Teacher learning and reflection. While observing the students, I realized the importance of re-teaching. The previous week, the students practiced building numbers up to three digits. However, when it came time to create two digit numbers to add, the students started counting out units instead of building with rods and units. I now understand that I must give specific instructions and reteach when necessary. I also learned that one assessment cannot determine exactly what a student knows or does not know. The pretest gave me an idea of where the students were academically in math, but when actually working with the students while they solved problems, I gained a better understanding of what they were capable of doing. The students were able to correctly answer the addition problems even though the pretest indicated that the students had not fully mastered addition. This is a learning experience I will look back on when I am a teacher. Students have bad days or make careless mistakes that can determine the outcome of an assessment. I know I cannot determine a student’s ability using one test. I believe the tutoring experience helped me learn this lesson. Tutoring also helped me see how flexible teachers should be. The lessons must be for the students to help them learn, not because the lessons are convenient for the teachers.

    Sample Activity 3

    During the next tutoring session, I asked the students to pretend they were at the zoo. It was a hot day and it was the students’ job to hand out free water to the thirsty people. The students were given two dice and asked them to roll them. I told the students that the first number would represent the number of people who wanted water. The second number would be the number of cups of water on hand. I told the students that the goal was to make sure that every person got a cup of water.

    Student learning and reflection. Some of the students did not understand how to make sure everyone got a cup of water while other students knew exactly what I meant and rolled the dice and created a small number first and a larger number second. I walked through the steps with the students who did not understand. I used manipulatives so the students could visualize the numbers. I rolled the dice twice, rolling a seven and a four. I asked the students what number I could create with these two numbers. The students said seventy-four and forty-seven. I asked them what number we should use to represent the people and they decided on seventy-four. I then rolled the dice again and rolled a four and eight. I asked what numbers I could create and the students responded with forty-eight and eighty-four. They decided to use eighty-four. I explained to the students that they chose seventy-four to represent the people and eighty-four to represent the cups of water. I asked the students if these numbers would work for our game. “If we have seventy-four people and eighty-four cups of water, will everyone get a cup of water?” As I was asking the students, I was creating the number with manipulatives and comparing the numbers. The students said yes. “What if we chose forty-eight for the cups of water? Would that have worked?” The students agreed that it would not have worked because some people would not have received any water. The students were then able to create two digit numbers and compare them with other two digit numbers. The students eventually moved up to creating three digit numbers. I changed the items being represented to the number of players and jerseys on a football team, the number of dancers and tap dancing shoes, and the number of people at a baseball game and the number of seats.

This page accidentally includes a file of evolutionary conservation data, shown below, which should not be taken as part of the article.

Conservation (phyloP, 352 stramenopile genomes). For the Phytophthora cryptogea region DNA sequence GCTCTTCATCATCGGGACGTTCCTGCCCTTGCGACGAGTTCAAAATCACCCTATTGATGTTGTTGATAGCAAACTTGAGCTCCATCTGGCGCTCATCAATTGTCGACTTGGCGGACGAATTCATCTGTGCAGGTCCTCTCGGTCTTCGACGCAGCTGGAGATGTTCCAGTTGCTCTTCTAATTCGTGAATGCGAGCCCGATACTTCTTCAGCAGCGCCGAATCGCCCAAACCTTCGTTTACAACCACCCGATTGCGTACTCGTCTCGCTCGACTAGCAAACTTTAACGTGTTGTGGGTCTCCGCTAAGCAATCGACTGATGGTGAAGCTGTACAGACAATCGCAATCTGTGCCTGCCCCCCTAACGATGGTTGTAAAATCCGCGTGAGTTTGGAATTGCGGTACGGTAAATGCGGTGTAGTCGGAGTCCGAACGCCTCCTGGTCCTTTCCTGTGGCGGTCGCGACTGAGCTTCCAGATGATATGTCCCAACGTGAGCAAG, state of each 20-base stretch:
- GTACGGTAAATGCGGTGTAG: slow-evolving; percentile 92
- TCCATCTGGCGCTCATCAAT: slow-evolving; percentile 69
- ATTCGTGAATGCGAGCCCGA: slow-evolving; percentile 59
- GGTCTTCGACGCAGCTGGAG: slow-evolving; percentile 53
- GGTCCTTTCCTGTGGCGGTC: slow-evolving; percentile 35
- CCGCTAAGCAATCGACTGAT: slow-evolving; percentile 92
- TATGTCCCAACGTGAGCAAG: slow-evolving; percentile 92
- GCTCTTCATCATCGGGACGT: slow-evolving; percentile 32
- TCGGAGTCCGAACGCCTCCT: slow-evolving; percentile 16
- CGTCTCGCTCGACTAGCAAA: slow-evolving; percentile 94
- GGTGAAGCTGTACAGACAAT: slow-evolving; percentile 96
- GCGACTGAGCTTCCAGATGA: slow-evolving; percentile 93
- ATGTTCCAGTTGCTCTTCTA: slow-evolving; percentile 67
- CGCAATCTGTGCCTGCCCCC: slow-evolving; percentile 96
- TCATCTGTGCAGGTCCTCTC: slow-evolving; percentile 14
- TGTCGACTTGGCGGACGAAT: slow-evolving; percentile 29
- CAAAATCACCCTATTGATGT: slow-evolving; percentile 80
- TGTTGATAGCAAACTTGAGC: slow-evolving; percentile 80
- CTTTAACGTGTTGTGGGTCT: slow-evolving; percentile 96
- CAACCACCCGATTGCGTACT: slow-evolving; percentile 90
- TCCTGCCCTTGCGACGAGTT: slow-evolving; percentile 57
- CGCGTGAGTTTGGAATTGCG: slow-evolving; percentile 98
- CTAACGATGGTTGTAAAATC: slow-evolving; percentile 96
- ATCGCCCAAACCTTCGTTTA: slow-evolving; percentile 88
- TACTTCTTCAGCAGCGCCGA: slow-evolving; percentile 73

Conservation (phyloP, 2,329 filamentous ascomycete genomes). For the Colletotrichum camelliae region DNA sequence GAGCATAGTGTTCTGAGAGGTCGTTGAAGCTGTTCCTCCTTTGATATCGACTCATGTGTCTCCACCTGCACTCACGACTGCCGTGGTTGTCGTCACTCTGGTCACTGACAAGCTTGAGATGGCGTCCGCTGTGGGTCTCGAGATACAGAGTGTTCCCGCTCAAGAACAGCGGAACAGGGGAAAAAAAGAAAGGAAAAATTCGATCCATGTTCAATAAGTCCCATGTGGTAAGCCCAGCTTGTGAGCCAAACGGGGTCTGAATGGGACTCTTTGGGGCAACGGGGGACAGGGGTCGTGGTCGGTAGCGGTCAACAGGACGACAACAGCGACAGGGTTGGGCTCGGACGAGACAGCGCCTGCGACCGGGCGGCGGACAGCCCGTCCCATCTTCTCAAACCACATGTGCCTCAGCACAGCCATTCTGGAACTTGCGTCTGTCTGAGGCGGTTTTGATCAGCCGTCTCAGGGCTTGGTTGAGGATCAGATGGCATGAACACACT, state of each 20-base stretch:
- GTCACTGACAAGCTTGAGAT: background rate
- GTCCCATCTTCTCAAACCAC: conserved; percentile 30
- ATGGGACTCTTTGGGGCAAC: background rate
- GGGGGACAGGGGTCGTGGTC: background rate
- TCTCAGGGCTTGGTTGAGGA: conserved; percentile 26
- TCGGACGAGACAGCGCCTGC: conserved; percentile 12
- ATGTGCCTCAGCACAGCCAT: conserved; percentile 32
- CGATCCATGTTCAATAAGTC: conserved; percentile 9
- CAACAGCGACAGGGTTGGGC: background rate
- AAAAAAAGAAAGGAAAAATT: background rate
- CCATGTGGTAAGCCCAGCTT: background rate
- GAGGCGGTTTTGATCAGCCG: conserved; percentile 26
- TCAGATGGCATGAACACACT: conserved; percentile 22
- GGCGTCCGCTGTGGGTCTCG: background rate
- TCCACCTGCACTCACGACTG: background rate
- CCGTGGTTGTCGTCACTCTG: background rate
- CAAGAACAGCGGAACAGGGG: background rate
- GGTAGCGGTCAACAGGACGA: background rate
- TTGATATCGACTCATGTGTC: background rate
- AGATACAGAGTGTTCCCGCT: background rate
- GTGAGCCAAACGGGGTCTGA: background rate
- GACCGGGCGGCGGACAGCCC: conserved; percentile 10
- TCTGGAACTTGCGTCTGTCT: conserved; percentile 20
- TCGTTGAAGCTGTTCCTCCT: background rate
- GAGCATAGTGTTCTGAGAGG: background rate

Teaching learning and reflection. This was a learning opportunity for me as well as for the students. I learned students need to be able to see what they are learning and that this will help them in their future whether it is in the next grade level, high school, college, or their everyday adult lives. As Spungin (19960, p. 178) indicates, manipulatives have been “used for many years to help students understand abstract ideas such as number and operation.” The students must be able to make connections that relate to them personally, not because their teacher says they will need to know place value the rest of their lives. Students need visuals and real life situations in order for the connection to be made and to tie the experiences together. I believe I related number and operation and the understanding of place value to the students’ lives by incorporating the furniture ad and having the students provide cups of water to a certain number of people.

    Sample Activity 4